A lovely review for The Escape to Candyland.
5.0 out of 5 stars Unforgettable Stories
Reviewed in the United States on August 9, 2020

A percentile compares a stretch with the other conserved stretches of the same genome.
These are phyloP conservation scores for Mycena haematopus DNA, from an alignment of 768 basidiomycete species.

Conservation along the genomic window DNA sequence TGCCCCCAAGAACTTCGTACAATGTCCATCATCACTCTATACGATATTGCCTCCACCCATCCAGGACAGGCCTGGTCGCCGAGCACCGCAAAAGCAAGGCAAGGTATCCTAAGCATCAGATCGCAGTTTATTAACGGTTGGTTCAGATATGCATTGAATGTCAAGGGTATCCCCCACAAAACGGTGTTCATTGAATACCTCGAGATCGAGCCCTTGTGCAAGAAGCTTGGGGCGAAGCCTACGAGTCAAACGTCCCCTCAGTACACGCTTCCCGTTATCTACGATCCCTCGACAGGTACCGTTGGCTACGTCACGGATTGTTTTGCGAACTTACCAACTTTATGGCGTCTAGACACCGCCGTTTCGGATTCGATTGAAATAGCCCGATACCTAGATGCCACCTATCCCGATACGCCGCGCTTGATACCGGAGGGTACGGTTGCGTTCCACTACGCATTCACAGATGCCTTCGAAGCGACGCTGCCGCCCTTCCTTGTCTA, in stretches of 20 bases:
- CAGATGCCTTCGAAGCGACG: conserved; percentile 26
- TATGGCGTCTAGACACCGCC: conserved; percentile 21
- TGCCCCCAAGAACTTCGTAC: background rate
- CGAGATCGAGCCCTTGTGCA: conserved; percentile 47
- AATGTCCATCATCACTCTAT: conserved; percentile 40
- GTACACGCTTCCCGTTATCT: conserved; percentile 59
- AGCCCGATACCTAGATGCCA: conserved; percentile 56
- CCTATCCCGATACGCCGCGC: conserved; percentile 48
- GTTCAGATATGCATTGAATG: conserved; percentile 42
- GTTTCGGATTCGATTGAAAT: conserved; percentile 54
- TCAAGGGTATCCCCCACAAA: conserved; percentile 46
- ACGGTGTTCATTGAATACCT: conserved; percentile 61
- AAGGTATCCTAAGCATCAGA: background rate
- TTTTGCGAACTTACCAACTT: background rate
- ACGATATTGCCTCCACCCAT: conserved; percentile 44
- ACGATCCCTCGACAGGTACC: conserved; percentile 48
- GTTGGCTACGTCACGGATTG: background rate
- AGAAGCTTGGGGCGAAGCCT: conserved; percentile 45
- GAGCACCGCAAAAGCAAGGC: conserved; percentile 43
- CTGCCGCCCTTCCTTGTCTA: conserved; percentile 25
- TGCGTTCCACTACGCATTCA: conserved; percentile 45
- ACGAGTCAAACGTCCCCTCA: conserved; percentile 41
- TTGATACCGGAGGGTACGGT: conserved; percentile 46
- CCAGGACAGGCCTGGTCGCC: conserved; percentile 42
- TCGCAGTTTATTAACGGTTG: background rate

Takahashi has written an impressive collection of essays about the secret stories people who pass each other on the street carry within themselves. People with seemingly normal lives keep secrets tamped down within themselves. Told with compassion, each vignette caused me to pause and think about the people I pass on a day-to-day basis. Are these stories their stories? How much heartbreak are they secretly carrying? While the focus is on immigrant families, the stories here could be anyone’s life. “Impressions” was my favorite. How many times have we formed the first impression of someone and found later how wrong we were? What first impression do we give others about ourselves? I suspect we may all see ourselves in this story. “Candyland” was heartbreaking. The struggle of a mother trying to make her money stretch. The embarrassment when she must return items in a grocery store because she doesn’t have enough money. A little girl who doesn’t understand why she can’t have the delightful items on the shelves. How many times have we seen this ourselves? The seriousness of gambling addiction is revealed in “The Winner”. My heart ached for the life of the baby whose mother dragged it each day into a dirty rundown casino and would leave it in the care of anyone she could. As I read, I began to find loose connections between some of the characters, and a web began to form linking the stories. I found myself wondering what happened to these characters beyond the story. Whose lives did Takahashi draw from as the basis for her stories? Did life get better for them? Within these snapshots of ordinary lives runs an underlying theme of hopefulness, no matter how grim and hurtful the characters’ current lives are. I found myself wondering how bad their lives must have been to bring them here where they faced new problems. I found the stories illuminating, disturbing, and unforgettable.